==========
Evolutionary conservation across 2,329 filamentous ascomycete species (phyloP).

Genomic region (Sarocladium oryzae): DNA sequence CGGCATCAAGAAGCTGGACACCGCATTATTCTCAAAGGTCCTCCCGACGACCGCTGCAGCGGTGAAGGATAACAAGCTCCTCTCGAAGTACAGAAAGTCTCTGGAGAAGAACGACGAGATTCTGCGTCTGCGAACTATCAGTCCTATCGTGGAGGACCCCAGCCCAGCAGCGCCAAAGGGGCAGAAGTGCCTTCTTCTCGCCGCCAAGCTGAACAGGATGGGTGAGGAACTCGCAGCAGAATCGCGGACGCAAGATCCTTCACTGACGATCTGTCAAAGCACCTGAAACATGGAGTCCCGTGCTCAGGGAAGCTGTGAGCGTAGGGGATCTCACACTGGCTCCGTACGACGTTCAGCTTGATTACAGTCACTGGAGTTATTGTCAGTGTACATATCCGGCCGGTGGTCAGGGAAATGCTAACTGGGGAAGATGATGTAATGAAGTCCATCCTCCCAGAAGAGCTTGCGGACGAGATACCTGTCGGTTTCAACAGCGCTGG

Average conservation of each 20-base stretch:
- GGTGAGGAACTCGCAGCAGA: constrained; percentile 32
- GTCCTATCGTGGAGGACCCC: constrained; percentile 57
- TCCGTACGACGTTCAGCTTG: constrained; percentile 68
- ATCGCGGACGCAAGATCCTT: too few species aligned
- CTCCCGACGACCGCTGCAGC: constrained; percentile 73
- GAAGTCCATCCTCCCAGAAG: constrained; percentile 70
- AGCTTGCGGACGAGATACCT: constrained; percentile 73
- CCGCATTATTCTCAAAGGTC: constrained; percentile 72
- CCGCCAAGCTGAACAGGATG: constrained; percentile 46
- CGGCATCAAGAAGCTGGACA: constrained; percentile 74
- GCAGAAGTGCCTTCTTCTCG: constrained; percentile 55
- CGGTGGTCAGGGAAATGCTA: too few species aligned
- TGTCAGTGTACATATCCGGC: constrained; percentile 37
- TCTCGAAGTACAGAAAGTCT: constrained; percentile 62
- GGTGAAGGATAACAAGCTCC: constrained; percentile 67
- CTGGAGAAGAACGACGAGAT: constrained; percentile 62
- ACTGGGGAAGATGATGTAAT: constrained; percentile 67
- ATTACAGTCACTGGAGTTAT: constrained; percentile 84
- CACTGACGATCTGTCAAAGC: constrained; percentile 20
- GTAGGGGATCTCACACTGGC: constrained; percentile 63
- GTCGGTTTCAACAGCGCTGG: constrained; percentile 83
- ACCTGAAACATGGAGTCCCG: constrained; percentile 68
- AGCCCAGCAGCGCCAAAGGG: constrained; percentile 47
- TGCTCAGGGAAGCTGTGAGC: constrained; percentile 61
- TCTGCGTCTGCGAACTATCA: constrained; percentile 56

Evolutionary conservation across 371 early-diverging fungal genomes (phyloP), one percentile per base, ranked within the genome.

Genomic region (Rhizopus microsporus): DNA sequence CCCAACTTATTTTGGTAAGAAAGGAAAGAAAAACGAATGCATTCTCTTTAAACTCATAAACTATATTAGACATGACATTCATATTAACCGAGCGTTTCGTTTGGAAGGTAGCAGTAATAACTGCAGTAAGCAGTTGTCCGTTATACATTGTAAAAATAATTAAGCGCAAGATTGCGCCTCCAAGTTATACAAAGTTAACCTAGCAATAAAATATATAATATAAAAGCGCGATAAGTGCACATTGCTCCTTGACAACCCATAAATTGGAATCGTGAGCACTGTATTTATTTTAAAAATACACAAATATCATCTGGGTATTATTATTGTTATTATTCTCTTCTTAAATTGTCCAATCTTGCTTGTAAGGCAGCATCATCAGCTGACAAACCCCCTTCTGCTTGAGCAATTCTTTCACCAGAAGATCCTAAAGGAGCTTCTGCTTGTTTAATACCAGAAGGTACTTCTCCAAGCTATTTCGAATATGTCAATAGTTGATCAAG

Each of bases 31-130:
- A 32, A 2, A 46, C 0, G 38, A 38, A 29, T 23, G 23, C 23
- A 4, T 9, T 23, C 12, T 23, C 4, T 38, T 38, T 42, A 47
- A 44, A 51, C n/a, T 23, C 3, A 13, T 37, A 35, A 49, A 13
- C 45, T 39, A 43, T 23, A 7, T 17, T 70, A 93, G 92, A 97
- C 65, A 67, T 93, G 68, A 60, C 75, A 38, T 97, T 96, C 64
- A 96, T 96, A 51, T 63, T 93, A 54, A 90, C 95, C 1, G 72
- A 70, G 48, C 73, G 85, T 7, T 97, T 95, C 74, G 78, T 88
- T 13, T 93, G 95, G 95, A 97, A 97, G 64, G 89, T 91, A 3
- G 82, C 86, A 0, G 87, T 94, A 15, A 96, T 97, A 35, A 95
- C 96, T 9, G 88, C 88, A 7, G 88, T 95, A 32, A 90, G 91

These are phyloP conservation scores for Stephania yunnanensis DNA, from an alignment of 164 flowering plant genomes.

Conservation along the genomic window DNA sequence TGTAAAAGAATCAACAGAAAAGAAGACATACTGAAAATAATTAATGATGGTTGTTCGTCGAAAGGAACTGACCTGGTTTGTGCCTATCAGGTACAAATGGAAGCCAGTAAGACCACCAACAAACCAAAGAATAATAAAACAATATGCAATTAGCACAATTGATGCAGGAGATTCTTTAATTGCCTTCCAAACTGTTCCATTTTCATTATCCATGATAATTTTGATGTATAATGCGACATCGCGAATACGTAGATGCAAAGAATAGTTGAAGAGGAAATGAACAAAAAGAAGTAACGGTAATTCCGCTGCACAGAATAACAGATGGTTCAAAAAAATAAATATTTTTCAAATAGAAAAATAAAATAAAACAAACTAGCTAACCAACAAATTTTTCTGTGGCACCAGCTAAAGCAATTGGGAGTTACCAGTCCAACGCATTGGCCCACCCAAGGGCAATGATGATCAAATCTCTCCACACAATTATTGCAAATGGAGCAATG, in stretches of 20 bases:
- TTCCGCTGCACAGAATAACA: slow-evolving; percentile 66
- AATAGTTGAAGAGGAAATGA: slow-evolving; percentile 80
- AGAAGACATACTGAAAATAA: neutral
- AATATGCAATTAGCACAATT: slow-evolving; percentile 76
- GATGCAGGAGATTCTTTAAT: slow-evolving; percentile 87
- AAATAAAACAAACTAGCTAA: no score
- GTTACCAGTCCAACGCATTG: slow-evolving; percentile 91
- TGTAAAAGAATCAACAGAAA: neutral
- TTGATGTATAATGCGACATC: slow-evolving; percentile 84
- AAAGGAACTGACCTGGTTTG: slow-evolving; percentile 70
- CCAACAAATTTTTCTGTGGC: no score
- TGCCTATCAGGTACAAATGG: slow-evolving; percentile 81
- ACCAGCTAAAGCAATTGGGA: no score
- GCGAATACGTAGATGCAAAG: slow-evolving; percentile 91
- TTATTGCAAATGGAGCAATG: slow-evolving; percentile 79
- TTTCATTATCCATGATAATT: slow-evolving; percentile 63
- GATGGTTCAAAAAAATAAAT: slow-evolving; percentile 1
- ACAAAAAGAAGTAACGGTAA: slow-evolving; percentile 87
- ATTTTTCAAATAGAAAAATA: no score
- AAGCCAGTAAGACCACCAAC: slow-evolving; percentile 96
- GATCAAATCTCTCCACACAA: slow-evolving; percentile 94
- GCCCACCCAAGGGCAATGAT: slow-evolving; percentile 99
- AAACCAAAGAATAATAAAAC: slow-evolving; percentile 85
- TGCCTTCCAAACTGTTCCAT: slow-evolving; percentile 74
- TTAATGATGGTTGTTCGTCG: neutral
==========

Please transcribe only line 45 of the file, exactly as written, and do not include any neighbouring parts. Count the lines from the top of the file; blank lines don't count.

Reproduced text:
- AATAGTTGAAGAGGAAATGA: slow-evolving; percentile 80